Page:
Album Review: Lee Fields ‘Faithful Man’
Expectations can be a tricky bitch. English poet Alexander Pope likely summed it up best when he said, “Blessed is he who expects nothing, for he shall never be disappointed.” Wise words from a smart man, but unfortunately for Mr. Pope, expectations are unavoidable. We stroll through life constantly prepping our minds for the next pitch, taking the curve balls in stride and reacting as best we can.
I had great expectations for Lee Fields’ latest release Faithful Man. Fields and his backing band, The Expressions, hit heavy on my pleasure points on their 2009 release My World. The album catered to all of my guilty pleasures, unleashing a powerful blend of soulful vocals, addictive key strokes and the type of sultry horn lines that will keep a bedroom rocking until sunrise. Better still, My World accomplished all of this effortlessly, without the material ever feeling forced or reaching for something bigger than it was.
This month, Lee Fields & The Expressions are back with Faithful Man. The album opens with the title track. Here, Fields leads the listener down the familiar path of admirable intentions and less than admirable behavior. A motif as old as the blues, yet as relatable as the morning headlines. The vocals are strong but feel pushed to the brink, with Fields’ voice breaking as he struggles to compensate for a cluttered production. I am also irked by the production on the backing vocals, where the singers wind up closer to The Chipmunks than The Chiffons.
Next up on the track list is “I Still Got It.” And that ain’t no lie. Even at 61 years young, Fields still has an edge. He’s still catching panties from the third row and moving crowds with the best of them. The song showcases the cocksure delivery that led hip-hop artists to resurrect Fields’ career a few years back. Unfortunately, this album appears to reach for those moments rather than let them fall where they may.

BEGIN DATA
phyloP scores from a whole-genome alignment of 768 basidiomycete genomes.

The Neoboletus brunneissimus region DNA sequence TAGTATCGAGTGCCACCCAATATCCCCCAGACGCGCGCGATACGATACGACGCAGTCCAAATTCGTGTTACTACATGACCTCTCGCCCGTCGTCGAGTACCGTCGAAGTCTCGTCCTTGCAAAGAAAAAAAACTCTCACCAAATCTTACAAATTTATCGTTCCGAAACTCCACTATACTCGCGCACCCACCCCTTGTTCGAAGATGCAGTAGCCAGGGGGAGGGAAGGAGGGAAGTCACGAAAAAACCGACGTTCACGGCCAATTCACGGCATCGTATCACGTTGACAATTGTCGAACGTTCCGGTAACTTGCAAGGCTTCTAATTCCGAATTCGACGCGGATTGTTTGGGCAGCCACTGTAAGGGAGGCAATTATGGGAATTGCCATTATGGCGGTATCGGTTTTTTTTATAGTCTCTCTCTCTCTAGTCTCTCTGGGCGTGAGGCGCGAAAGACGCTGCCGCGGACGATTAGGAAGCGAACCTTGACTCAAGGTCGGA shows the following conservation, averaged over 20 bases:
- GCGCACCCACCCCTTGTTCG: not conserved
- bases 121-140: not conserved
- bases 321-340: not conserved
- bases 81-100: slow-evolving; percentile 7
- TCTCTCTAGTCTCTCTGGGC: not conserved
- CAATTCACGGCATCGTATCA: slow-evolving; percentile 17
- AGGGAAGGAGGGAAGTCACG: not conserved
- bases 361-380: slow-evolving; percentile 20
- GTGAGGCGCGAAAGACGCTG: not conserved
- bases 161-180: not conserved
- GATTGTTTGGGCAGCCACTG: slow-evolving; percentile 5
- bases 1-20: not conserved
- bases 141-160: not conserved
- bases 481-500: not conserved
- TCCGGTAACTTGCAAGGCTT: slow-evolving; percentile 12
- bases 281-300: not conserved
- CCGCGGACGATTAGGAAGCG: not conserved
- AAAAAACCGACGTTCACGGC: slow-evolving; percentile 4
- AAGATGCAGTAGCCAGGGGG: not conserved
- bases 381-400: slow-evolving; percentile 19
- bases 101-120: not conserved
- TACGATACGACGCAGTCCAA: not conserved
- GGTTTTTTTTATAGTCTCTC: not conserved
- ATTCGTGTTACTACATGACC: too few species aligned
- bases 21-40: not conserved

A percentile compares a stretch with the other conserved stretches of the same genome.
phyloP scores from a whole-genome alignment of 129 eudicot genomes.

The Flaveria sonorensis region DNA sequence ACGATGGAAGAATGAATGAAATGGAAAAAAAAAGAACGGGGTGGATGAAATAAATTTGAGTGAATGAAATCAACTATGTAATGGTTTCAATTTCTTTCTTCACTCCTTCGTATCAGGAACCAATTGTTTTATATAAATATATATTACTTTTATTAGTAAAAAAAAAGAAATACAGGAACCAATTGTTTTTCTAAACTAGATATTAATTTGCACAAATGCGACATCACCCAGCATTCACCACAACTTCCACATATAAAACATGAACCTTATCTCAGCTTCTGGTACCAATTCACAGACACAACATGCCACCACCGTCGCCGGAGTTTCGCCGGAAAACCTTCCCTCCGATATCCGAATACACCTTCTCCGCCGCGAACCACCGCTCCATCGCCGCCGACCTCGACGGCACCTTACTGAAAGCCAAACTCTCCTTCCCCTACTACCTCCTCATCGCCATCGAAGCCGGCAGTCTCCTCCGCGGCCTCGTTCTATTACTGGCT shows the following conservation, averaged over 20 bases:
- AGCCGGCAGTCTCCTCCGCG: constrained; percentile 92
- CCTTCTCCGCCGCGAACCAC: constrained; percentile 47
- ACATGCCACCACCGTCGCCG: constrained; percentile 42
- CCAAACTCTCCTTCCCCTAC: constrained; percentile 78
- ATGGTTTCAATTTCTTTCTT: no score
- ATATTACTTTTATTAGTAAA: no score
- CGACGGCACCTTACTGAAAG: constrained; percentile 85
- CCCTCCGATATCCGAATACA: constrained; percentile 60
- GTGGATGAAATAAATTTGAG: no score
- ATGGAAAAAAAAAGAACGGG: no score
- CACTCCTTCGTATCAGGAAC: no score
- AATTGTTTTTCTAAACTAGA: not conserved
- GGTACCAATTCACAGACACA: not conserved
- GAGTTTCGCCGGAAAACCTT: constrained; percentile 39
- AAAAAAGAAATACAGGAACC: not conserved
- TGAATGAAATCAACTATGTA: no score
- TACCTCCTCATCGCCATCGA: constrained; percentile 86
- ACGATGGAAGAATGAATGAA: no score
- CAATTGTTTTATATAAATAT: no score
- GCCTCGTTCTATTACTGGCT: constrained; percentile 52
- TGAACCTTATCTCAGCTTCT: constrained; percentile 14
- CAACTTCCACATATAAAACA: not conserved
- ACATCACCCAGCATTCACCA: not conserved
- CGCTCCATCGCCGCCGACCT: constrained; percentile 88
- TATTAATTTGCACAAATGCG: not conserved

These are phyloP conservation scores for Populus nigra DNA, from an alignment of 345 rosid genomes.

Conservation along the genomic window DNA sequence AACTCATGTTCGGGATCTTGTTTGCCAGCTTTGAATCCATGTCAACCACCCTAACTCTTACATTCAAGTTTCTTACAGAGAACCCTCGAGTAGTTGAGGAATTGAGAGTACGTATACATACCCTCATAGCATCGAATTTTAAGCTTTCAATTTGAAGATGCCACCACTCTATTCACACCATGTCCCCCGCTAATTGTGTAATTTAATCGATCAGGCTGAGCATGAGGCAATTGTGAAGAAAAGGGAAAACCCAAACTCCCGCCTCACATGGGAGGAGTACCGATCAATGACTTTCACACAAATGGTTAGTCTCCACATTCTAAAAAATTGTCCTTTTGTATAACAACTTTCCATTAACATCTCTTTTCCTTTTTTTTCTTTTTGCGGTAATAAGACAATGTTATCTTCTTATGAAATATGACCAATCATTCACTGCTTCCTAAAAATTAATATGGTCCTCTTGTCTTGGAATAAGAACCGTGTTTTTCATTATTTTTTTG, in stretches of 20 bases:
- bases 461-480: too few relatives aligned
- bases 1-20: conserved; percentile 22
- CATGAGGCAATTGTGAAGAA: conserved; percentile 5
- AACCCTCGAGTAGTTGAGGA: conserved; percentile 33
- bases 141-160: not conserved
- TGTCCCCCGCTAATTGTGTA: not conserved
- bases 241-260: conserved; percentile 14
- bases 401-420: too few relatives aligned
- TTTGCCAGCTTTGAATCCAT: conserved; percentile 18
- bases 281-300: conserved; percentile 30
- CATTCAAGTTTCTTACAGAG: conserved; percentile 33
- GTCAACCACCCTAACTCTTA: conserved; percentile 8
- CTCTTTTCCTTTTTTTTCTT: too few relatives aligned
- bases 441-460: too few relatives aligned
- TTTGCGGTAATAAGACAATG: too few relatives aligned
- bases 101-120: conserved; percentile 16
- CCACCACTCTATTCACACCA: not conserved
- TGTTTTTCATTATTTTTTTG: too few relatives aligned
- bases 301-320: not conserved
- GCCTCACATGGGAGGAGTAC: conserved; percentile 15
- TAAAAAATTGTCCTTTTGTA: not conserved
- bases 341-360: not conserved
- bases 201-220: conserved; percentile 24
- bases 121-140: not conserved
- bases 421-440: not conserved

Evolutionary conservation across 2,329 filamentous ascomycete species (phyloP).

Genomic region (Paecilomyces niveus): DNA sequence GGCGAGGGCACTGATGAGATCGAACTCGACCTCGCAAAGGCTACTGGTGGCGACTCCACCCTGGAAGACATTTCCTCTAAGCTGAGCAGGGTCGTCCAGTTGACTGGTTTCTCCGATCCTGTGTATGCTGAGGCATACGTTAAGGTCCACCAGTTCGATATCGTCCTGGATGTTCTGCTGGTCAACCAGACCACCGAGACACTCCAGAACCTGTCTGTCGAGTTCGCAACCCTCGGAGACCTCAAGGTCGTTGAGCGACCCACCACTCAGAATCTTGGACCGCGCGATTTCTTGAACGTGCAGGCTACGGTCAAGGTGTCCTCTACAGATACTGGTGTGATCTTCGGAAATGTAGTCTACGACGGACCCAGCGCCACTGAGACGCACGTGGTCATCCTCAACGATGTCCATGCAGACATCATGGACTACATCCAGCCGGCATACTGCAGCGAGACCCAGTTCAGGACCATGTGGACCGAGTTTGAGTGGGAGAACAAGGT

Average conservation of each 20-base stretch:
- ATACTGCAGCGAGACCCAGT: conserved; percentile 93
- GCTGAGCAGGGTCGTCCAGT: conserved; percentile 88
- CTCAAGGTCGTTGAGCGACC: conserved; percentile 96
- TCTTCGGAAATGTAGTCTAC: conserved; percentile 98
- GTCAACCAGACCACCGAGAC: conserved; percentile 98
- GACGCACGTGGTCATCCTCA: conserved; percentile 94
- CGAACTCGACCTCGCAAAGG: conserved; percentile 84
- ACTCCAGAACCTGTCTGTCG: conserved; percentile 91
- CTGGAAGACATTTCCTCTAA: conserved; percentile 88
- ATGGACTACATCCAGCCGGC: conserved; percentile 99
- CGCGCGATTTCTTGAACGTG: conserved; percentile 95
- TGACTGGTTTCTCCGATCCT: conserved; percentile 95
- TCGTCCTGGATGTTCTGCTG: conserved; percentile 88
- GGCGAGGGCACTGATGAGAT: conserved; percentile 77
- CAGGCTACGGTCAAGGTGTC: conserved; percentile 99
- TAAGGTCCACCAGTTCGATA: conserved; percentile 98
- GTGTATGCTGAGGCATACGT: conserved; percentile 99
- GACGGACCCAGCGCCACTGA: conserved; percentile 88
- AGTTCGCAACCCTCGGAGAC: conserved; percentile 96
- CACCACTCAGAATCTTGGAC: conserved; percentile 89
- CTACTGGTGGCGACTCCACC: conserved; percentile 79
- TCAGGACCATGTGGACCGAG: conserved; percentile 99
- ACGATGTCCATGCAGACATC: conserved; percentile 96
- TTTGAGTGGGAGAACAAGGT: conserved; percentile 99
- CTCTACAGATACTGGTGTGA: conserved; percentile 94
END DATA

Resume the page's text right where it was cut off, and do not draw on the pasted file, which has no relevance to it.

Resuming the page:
For me, the mellowed out tracks “Still Hanging On” and “Moonlight Mile” are where Faithful Man hits its stride. This is classic soul, and Fields sounds at ease. Elegant, shimmering keys and a simple snare line lead the way on the latter. Here, the band builds around Fields rather than on top of him.
For all of my griping, I still dig this release. More than that, I would stand in line for hours to see this band live. I have no doubt that Fields and The Expressions would bring the house down. Faithful Man may lack that stand out, home-run track that I was looking for. But be sure, that it avoids any stand out failures just the same. Play it for your parents. Play it for your lover. Both will be grateful.
Check out Lee Fields & The Expressions in a video for “Faithful Man” below, where the band offers up the type of restrained focus that I was hoping for throughout this release. Enjoy the bit of dialogue on the front end of the video where Fields reminds us that he is still “the coolest motherfucker to ever sing words into a microphone.”
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Written by Rob Peoni